MAE WEST recorded an LP "Great Balls of Fire" [MGM label, 1972] — — and one track was "Whole Lotta Shakin' Goin' On," that great rockabilly standard. Produced by Ian Whitcomb, Mae's tracks were backed by The Hot Rockers.
• • Mae-maven and faithful reader David Pekrol wanted to add this comment: This album was actually recorded in 1968 but shelved for 4 years until they could find a distributor. The original test pressing showed the album still needed some work. . . . Mae recorded "Love Potion #9" for the record --- --- but for some reason they didn't put it on the released album. It's unfortunate because it is very good.
• • Covered by 70-something young-at-heart Mae West, the energetic "Whole Lotta Shakin' Goin' On" was still so associated with Jerry Lee Lewis that the individuals who created it in 1954 were overshadowed.
• • James Faye "Roy" Hall was born in Big Stone Gap, Virginia in the month of May — — on 7 May 1922. An elderly neighbor taught him to play the piano and also demonstrated the unfortunate habit of losing himself in drink. Playing in a band, writing songs, drinking heavily, and pursuing his instincts about entertainment led Hall to open a hang-out in Nashville called the Music Box (later renamed the Musicians Hideaway) where he played piano and wet his whistle. In 1954, a young man approached Hall for a job. He was Jerry Lee Lewis and Roy paid Jerry $15 a night to do duets with him. That same year Roy Hall and a black musician named Dave Williams took a trip to the Everglades that resulted in a rock and roll classic: "Whole Lotta Shakin' Goin' On." In March 1955, Big Maybelle made the first recording for the Okeh label, produced by the young Quincy Jones. In September 1955 Decca signed Hall and he recorded a few songs for this label including "Whole Lotta Shakin' Goin' On." The version by charismatic Jerry Lee Lewis became far more popular, though. The royalties owed to Hall were handsome, however, when he was sued by his ex-wife, she wound up with most of the profits.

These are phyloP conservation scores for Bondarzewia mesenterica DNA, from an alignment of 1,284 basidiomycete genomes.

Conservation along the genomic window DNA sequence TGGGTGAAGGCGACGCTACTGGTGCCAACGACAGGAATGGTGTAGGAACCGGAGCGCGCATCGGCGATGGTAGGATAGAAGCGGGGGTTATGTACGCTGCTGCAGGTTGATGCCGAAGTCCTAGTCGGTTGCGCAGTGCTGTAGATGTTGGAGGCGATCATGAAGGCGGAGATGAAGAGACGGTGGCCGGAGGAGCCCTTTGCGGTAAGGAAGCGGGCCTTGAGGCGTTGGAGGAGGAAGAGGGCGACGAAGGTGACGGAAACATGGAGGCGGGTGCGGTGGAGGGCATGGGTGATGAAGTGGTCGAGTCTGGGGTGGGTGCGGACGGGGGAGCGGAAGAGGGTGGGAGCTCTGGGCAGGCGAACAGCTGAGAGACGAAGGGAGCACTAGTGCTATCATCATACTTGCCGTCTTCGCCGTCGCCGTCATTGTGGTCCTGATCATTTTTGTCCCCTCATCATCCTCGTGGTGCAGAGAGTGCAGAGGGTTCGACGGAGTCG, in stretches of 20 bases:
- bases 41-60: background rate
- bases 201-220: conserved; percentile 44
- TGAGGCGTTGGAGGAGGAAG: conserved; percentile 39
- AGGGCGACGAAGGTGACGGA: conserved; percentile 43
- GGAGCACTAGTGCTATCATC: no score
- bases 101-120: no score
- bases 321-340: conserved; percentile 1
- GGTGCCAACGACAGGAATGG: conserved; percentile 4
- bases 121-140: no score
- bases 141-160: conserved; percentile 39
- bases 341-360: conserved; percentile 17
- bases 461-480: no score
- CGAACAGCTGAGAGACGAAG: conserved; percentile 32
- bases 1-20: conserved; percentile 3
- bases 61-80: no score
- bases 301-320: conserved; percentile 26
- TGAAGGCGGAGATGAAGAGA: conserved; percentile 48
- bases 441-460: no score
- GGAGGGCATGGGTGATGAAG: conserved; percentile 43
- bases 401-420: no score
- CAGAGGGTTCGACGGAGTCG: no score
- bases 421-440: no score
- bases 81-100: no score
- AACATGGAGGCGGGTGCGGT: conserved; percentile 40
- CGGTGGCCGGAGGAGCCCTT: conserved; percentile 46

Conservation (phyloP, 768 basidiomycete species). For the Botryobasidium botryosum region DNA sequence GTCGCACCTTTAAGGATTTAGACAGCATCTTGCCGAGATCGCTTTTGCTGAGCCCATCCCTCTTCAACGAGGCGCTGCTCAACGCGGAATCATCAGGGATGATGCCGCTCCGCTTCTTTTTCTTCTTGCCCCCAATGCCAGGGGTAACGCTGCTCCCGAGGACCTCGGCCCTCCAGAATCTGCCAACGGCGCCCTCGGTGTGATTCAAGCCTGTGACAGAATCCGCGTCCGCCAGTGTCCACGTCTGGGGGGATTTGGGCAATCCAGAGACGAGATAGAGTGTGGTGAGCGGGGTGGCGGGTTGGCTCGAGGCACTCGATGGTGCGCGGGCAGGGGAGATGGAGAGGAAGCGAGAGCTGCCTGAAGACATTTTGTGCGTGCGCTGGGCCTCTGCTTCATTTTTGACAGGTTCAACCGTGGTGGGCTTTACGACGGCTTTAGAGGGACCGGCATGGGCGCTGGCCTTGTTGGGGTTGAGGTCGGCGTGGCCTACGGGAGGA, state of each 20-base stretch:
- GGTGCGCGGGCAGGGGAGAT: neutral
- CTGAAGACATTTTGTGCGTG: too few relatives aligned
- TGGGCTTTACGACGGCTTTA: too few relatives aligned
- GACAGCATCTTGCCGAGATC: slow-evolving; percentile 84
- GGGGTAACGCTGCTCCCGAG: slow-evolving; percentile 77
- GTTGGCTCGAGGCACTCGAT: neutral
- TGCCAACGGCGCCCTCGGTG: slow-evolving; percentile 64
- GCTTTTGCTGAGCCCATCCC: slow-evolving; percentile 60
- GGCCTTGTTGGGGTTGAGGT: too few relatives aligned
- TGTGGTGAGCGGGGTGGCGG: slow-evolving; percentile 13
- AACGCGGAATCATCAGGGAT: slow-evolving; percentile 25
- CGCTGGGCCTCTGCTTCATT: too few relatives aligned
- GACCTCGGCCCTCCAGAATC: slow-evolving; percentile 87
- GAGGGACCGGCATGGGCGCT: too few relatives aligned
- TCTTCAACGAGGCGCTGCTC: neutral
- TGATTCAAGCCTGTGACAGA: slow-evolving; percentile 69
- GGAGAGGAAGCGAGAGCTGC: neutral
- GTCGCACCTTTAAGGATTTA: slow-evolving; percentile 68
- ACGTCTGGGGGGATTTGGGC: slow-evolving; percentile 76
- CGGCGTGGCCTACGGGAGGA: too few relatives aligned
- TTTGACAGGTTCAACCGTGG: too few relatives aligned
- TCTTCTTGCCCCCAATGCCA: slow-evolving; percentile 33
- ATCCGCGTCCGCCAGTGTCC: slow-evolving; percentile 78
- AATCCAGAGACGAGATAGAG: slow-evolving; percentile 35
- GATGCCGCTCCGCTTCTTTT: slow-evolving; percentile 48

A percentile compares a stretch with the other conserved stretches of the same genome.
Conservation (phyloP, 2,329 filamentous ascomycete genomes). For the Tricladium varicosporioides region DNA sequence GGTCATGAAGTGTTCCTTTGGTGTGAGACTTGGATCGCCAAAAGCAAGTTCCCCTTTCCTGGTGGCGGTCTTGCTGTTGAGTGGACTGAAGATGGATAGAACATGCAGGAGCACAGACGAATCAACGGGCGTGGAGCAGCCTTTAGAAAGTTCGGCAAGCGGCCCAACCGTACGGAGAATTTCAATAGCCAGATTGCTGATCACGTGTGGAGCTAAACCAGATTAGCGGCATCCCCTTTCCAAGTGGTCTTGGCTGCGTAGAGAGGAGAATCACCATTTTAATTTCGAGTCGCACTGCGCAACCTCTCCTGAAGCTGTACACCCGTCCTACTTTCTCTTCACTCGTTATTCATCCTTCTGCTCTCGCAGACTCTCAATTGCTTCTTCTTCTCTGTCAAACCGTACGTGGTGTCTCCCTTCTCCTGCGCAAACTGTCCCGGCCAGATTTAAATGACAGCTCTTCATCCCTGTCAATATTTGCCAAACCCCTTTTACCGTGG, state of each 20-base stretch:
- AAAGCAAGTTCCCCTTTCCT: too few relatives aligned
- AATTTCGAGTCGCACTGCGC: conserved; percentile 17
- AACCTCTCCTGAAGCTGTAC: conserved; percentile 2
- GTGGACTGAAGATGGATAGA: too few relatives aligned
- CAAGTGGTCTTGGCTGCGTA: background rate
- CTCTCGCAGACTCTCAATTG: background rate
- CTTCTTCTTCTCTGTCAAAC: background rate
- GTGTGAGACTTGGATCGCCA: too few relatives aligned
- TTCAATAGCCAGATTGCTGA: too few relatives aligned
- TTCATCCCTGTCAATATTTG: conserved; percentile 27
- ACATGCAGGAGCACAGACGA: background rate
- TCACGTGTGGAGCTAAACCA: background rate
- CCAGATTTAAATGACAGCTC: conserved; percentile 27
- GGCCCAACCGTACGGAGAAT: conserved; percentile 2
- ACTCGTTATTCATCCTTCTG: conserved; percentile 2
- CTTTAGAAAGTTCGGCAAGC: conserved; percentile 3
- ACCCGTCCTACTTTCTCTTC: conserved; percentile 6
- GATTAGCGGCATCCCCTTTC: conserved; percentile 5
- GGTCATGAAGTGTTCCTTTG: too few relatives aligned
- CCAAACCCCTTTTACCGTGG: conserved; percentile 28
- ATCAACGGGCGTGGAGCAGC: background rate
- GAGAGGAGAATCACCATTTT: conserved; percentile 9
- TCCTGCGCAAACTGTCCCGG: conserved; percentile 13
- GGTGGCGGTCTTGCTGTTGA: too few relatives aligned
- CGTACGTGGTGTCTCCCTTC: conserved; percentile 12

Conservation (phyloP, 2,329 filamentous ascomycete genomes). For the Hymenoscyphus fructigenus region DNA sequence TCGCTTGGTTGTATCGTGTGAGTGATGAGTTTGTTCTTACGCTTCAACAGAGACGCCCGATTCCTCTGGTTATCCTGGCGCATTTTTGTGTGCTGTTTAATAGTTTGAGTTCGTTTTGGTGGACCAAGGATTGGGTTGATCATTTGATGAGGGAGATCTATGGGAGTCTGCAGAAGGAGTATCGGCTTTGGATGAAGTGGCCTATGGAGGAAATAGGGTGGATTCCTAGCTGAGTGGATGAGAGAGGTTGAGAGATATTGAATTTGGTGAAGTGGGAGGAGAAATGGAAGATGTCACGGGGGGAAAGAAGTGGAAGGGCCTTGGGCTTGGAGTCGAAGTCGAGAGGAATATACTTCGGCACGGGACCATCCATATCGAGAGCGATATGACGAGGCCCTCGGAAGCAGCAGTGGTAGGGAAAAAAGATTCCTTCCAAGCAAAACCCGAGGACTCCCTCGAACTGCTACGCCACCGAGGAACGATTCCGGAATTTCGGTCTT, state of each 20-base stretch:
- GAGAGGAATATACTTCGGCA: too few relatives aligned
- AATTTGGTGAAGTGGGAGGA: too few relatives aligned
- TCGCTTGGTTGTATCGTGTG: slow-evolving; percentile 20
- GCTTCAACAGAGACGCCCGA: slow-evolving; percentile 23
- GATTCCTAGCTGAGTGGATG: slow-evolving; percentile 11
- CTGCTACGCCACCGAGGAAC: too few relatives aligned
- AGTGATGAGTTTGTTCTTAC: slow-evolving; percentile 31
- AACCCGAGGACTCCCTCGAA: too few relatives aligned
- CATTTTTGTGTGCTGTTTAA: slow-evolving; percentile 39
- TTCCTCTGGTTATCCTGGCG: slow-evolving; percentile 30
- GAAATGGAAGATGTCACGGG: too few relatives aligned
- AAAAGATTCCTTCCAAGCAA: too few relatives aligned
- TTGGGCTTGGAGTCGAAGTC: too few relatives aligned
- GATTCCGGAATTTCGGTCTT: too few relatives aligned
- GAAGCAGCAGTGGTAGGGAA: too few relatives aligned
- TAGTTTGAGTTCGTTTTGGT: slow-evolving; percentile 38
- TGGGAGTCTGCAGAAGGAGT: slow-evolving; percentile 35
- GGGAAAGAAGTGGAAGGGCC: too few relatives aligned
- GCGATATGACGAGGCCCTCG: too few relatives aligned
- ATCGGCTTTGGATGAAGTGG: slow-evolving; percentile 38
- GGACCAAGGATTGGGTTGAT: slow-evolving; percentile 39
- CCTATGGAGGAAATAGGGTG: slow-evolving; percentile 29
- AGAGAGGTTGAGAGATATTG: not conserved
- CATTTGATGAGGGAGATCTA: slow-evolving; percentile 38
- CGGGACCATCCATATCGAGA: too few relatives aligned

• • Roy Hall kept on kept performing around Nashville, Tennessee where he died at 61 years old on 2 March 1984.
• • Happy Birthday to Lee de Broux • •
• • Lee de Broux played the role of Jack West, Mae's father, in the 1982 bio-pic "Mae West." Born in La Mesa, California on 7 May 1941, busy Lee turned 70 today. Last year the character actor was seen in three separate indie films.
• • Quote, Unquote • •
• • Does the current crop of "chick flicks" reveal there is "A New Woman" type on the silver screen? Denver Post Film Critic Lisa Kennedy writes: "Whitney Cummings is the funniest woman I know," Michael Patrick King, longtime director of "Sex and the City," has said about the comic before he added: "If she's really a woman." It's a good line — — from the guy who brought us Mae West's love child, Samantha Jones, no less. But it teases a legit concern. No, not about Cummings' X-chromosome bona fides, but about who loves — — and benefits — — most from the mainstreaming of the ribald. ...
• • Source: Article: "Emancipated, yes, but empowered? The problem with bawdy women" written by Lisa Kennedy, Denver Post Film Critic for The Denver Post; posted on 6 May 2011
• • By the Numbers • •
• • The Mae West Blog was started seven years ago in July 2004. You are reading the 1923rd blog post. Unlike many blogs, which draw upon reprinted content from a newspaper or a magazine and/ or summaries, links, or photos, the mainstay of this blog is its fresh material focused on the life and career of Mae West, herself an American original.
• • Come up and see Mae every day online: http://MaeWest.blogspot.com/
• • Photo: • • Mae West • • 1972 • •
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